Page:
June 23, next Friday. We’re getting closer to the official release-date, but we’re already putting the word out  about this exciting Ginsberg re-release from Omnivore Recordings of Allen’s settings of William Blake.

Here’s more info (courtesy Aquarium Drunkard)

and here’s the official video just put out of Allen/Blake’s “The Garden of Love”

Speaking of William Blake, hats off to antiquarian bookseller, John Windle (“Windle’s connection to Blake is more spiritual than commercial”). Allen would, more than once, call Windle, Windle remembers, if he “needed a Blake fix”.

[William Blake ( 1757-1827] … Read More

Friday’s Weekly Round-Up – 309

The Best Minds of My Generation: A Literary History of The Beats As Taught by Allen Ginsberg is just out (this past Tuesday) from Penguin Books in England. Next Friday, Grove Press will publish the American edition.  Interesting to compare the covers perhaps – the more sober UK edition, the more brash, more jazzy American? – Either way, it’s another essential Ginsberg book.   Reviews are already highly positive:

Publisher’s Weekly – “A gold mine for anyone interested in beat literature . . . Ginsberg reads and thinks like a poet; interested in language and style, he abandons narrative to … Read More

Surkov on Allen & Tupac (& Jackson Pollock)

                                                      [Allen Ginsberg (1926-1997)]

 It’s not every day you get such a glorious global name-check!                                                       (new Cold War name-dropping/ name-calling?)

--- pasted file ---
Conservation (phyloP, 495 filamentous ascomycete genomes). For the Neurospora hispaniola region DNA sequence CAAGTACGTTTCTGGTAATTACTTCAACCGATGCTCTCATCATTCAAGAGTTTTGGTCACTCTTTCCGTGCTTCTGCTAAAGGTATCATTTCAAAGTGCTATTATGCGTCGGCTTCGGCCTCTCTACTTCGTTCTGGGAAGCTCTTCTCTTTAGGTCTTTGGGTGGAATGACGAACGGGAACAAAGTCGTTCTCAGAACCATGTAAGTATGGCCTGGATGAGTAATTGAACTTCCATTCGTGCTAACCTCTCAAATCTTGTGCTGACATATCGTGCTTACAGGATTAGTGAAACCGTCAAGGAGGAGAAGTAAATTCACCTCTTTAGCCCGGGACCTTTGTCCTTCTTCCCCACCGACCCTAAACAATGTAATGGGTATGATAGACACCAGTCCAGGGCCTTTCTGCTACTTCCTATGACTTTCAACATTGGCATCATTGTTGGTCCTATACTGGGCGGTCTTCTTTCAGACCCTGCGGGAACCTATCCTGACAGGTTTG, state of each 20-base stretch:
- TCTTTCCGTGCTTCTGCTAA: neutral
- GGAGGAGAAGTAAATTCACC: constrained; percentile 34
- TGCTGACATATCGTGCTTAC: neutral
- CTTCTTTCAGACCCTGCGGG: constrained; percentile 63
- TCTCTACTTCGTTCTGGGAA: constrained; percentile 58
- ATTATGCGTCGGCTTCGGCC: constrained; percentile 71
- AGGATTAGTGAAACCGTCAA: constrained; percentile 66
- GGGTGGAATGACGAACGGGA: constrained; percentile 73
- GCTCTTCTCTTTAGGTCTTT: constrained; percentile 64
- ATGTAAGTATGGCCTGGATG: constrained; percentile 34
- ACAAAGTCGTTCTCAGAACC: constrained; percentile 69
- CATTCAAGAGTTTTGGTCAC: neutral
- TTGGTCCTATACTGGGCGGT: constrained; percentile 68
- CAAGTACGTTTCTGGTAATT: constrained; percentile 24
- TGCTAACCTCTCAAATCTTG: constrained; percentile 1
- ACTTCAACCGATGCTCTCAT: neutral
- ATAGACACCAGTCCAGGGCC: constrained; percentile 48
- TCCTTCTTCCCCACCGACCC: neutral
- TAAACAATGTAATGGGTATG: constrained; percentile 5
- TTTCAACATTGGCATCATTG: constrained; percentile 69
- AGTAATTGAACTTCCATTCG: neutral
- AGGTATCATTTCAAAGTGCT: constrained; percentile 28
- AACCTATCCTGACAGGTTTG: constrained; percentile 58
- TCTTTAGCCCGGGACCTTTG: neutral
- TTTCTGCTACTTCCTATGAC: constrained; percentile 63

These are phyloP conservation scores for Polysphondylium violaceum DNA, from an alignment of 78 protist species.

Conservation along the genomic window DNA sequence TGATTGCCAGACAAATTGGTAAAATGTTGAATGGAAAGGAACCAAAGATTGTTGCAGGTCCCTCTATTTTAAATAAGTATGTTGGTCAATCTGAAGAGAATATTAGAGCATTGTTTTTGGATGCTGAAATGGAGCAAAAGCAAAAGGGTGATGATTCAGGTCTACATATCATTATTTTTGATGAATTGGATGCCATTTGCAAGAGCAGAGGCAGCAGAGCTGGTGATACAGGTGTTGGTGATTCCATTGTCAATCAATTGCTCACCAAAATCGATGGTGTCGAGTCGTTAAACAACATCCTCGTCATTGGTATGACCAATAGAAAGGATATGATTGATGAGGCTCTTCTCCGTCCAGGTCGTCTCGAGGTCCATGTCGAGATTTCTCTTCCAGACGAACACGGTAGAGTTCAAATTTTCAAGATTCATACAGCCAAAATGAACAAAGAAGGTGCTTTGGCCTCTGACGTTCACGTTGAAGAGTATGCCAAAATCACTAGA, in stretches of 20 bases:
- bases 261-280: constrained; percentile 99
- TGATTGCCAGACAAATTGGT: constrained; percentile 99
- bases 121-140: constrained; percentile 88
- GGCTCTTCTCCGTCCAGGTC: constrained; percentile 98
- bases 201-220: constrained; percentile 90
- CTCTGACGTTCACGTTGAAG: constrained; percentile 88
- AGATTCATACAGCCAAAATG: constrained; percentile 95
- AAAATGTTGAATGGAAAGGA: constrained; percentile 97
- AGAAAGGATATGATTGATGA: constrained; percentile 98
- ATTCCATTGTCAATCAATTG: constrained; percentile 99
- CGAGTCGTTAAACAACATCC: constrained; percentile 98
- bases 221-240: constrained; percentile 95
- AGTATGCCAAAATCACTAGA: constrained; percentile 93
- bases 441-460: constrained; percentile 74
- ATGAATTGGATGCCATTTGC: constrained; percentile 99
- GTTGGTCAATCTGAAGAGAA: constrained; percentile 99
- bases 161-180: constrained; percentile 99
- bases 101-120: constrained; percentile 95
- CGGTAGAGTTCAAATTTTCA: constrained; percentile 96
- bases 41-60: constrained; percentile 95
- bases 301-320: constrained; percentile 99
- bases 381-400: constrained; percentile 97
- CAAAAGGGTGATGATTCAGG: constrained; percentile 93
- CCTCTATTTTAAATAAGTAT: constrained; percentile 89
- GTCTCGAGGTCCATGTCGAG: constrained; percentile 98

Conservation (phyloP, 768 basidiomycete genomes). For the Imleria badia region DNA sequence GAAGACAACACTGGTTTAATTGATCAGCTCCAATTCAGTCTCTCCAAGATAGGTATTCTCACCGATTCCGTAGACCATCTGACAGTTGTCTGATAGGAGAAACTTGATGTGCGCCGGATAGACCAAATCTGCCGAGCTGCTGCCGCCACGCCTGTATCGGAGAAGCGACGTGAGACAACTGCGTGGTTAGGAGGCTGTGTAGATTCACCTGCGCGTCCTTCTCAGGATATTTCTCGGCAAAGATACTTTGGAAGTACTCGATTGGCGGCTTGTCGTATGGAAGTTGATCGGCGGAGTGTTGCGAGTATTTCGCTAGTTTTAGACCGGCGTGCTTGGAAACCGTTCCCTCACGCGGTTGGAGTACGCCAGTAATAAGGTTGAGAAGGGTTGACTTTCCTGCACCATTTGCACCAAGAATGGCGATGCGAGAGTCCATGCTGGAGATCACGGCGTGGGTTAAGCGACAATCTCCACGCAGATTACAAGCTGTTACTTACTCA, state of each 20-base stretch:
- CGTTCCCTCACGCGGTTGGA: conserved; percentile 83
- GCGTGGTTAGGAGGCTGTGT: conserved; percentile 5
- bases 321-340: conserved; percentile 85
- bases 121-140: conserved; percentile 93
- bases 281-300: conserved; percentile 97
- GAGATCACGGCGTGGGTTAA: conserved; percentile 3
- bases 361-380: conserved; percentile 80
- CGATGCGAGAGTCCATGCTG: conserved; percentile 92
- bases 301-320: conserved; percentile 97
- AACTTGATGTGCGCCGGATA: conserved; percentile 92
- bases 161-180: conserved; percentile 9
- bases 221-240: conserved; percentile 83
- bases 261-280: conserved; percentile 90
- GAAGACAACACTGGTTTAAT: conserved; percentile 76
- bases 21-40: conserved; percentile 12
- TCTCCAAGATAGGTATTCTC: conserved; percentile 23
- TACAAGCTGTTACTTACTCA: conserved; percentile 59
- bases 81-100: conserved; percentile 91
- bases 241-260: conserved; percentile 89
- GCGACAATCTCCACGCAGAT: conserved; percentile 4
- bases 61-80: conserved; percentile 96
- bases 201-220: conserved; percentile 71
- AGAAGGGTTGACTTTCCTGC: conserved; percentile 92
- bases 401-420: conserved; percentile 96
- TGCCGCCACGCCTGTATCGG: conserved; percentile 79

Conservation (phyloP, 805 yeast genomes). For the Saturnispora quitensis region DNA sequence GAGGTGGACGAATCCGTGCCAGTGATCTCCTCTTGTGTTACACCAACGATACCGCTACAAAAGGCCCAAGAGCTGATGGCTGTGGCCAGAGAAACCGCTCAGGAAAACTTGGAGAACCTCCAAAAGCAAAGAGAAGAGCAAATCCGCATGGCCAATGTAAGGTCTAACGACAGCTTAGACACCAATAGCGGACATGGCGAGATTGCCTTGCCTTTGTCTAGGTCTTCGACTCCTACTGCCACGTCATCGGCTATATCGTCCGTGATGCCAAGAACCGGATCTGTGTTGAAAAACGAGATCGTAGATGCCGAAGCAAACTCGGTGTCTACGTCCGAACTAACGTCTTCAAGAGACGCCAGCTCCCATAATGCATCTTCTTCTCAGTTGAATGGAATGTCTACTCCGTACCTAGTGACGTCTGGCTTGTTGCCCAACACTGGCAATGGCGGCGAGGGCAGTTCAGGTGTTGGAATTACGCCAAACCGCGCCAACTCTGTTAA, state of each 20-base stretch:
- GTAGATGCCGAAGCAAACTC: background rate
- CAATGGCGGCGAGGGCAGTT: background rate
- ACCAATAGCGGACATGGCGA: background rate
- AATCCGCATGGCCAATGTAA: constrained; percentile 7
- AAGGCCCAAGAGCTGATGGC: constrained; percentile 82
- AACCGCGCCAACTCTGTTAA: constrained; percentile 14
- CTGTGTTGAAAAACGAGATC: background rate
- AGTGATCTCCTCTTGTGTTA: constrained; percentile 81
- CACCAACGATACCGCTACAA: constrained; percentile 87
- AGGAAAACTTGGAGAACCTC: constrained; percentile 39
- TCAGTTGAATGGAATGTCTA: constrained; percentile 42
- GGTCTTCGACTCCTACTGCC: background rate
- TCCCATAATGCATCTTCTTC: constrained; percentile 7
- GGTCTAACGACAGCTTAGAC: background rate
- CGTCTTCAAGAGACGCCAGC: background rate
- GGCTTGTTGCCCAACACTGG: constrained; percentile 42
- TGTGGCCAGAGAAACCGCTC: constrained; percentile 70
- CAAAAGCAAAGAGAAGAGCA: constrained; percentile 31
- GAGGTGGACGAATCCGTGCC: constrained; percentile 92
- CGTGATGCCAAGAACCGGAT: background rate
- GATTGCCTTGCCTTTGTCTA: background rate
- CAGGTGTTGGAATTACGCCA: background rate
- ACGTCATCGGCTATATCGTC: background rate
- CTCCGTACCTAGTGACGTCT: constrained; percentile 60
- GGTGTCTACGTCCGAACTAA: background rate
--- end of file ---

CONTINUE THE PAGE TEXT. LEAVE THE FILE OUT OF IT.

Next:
Vladislav Surkov, the Russian power-broker, eminence grise (and, now, under-the-sanctions-of-the-US  Russian power-broker)

File:Vladislav Surkov in 2010.jpeg
 

 

whose rendition of Allen’s “Sunflower Sutra” we featured here last year.                            
 
 (Here it is again in case you missed it  (it begins approximately two-minutes in)) 
 So, his statement, made to the Russian newspaper, Moskovsky Komsomolets:
 
“…The only things that interest me in the U.S. are Tupac Shakur, Allen Ginsberg, and Jackson Pollock. I don’t
Read More

Expansive Poetics 26 – (Khlebnikov’s Menagerie)

File:Vélimir Khlebnikov.jpg

 

 [Velimir Khlebnikov (1885-1920]

 

AG: Now, by  (Velimir) Khlebnikov, a poem called “Menagerie” [ “Zverinets“, also translated as “Zoo”], which would be 19.. let’s see, 1909. Russia (St. Petersburg, probably, among a group that were hanging around a coffee-shop called The Stray Dog Cafe, where Khlebnikov and his friends resided. [Allen then  proceeds to read Khlebnikov’s poem “Menagerie” in its entirety] Royal Menagerie, Exeter Change, Strand, London: 1813

“Oh Garden, Zoological Garden! /Where the iron is like a father reminding brothers to be brothers and stopping their bloody grapple/Where the Germans drink their beer and girlies sell their bodies/Where the eagles sit like an eternity … Read More

Expansive Poetics – 8 – Pushkin

File:Pushkin Alexander, self portret, 1820s.jpg

[Alexander Pushkin (1799-1837) – Self-Portrait  c. 1820]

So, last session I was reading aloud some of (Percy Bysshe) Shelley as precursor to the heroic and expansive breath that we’ll try to follow for twentieth-century poetry. And there are a few other poets of the nineteenth-century that are worth noting. There’s a lot of them actually but I’m zeroing in on he ones that had a big impact on my own nervous system, which is what it boils down to. There’s a line of Antonin Artaud, the French Surrealist poet, who said that there are certain human sounds, certain sounds … Read More